Vital support for ‘long battle’

A GIPPSLAND agency is set to expand programs working with children displaying sexualised behaviour, after securing new State Government funds.

Gippsland Centre Against Sexual Assault has long battled resource shortages hampering its efforts to deliver a service to sex assault victims in the Latrobe Valley, but chief executive officer Fiona Boyle told The Express last week a recent funding injection meant it could now build on existing programs.

In March this year, GCASA was facing bursting waiting lists and heavy intake and counselling caseloads amid soaring rates of reports of abuse across Gippsland.

Last week Ms Boyle said although those lists had since “reduced significantly”, contact with clients who had “fallen off the list” in past months indicated people had been forced to wait so long for assistance they had “taken themselves off the list”.

“What has happened is that the demand has gotten so great and the waiting lists so long that we have ‘burst our banks’,” she said.

“For these people, over time, the priority to engage in counselling has diminished but at some stage we expect they will need the service again… so it is just a temporary lull at the moment.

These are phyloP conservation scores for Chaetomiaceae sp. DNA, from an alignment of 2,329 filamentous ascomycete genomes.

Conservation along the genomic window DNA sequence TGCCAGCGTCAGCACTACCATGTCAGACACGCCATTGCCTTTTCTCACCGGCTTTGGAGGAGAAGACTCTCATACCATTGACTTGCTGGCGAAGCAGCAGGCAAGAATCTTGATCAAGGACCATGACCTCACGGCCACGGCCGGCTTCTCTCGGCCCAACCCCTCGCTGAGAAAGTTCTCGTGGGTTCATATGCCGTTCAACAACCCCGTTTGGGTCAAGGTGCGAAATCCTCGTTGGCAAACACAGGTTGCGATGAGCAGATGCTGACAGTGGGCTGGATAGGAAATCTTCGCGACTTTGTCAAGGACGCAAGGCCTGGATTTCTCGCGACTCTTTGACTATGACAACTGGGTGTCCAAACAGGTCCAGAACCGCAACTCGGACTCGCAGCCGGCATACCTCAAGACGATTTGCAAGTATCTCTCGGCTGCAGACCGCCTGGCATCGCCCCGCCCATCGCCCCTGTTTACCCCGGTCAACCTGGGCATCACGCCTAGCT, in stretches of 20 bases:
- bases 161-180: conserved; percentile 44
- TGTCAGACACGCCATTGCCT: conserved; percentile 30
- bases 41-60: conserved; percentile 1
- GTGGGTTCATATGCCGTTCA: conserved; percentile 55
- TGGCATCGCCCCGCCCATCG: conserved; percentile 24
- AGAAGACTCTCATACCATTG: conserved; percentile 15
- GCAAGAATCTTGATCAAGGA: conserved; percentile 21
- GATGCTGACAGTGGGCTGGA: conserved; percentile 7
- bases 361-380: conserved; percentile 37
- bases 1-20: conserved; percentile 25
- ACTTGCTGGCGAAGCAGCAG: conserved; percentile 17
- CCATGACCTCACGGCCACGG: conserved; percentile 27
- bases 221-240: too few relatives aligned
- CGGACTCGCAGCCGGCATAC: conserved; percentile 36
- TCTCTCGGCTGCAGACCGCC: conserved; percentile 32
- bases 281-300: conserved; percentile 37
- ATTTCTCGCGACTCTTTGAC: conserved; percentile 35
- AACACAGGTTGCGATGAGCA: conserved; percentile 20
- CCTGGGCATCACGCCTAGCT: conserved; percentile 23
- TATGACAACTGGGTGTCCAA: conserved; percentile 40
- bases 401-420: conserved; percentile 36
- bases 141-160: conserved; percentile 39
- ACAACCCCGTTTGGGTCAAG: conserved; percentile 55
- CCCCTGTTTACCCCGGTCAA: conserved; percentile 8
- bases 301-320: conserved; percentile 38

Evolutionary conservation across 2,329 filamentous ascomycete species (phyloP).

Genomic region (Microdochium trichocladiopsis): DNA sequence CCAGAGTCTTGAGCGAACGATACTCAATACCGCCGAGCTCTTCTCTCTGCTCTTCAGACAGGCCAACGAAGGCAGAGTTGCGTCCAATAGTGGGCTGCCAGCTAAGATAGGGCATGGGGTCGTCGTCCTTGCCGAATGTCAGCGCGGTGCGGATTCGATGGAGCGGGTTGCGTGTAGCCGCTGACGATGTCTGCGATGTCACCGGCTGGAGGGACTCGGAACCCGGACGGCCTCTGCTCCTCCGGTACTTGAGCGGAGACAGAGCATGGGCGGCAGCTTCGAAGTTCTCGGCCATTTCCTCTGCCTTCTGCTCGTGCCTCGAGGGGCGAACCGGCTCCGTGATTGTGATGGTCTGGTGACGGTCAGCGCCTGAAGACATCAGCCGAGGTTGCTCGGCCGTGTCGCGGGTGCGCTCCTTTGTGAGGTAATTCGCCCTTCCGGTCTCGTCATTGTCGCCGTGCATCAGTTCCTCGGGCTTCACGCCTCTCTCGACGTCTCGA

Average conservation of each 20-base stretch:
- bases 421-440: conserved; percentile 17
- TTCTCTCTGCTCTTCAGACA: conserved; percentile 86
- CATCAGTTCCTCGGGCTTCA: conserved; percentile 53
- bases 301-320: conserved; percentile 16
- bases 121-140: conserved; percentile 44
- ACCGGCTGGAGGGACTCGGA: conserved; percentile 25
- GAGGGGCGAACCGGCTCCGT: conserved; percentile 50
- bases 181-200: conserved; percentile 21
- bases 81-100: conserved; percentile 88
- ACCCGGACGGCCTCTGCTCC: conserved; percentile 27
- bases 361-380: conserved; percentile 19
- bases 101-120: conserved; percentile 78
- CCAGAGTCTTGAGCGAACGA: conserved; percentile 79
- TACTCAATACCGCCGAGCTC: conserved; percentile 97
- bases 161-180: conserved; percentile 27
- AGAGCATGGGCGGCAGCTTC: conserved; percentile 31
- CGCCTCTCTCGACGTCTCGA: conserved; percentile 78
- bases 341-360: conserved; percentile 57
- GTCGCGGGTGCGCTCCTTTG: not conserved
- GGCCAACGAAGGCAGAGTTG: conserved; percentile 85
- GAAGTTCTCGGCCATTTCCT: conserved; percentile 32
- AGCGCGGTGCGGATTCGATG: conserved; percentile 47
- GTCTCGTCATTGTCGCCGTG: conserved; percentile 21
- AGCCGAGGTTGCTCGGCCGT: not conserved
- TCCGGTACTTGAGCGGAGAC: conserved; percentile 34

“We are preparing ourselves for the next wave because the people tend to find their way back to us…they may be trying to get on with things for now but as time passes, because we lost that opportunity to try to effect change and make the quality of life better for these people when they needed it, they just survive with a diminished quality of life until another crisis triggers things for them and they present again – it is a cycle.”

While it expects a growth in demand for sexual assault response services, Ms Boyle said GCASA welcomed recent news it had secured several new funding allocations, including $60,000 from the government’s $8.4 million package aimed at addressing sexualised behaviours.

Given the Valley was recognised as a “hot spot” for sexual assaults, Ms Boyle said funds, which would allow GCASA to employ two new full-time workers and one part-timer to prevention and response services, would “make a huge difference” to the organisation’s capacity.

Adding staff, in regional areas particularly, to existing preventative programs as part of a systemic response to sexualised behaviours in children was vital Ms Boyle said, adding the government’s recognition of this was “quite forward thinking”.

The funding package represented a “significant investment” in an early intervention program “designed to keep kids on track and help prevent sex assaults happening in the future”.

“The work in this area is really challenging,” Ms Boyle said, “so having a mini team of clinicians able to support one another means we can grow in knowledge and clinical expertise and in our ability to effect change in (children’s) systems”.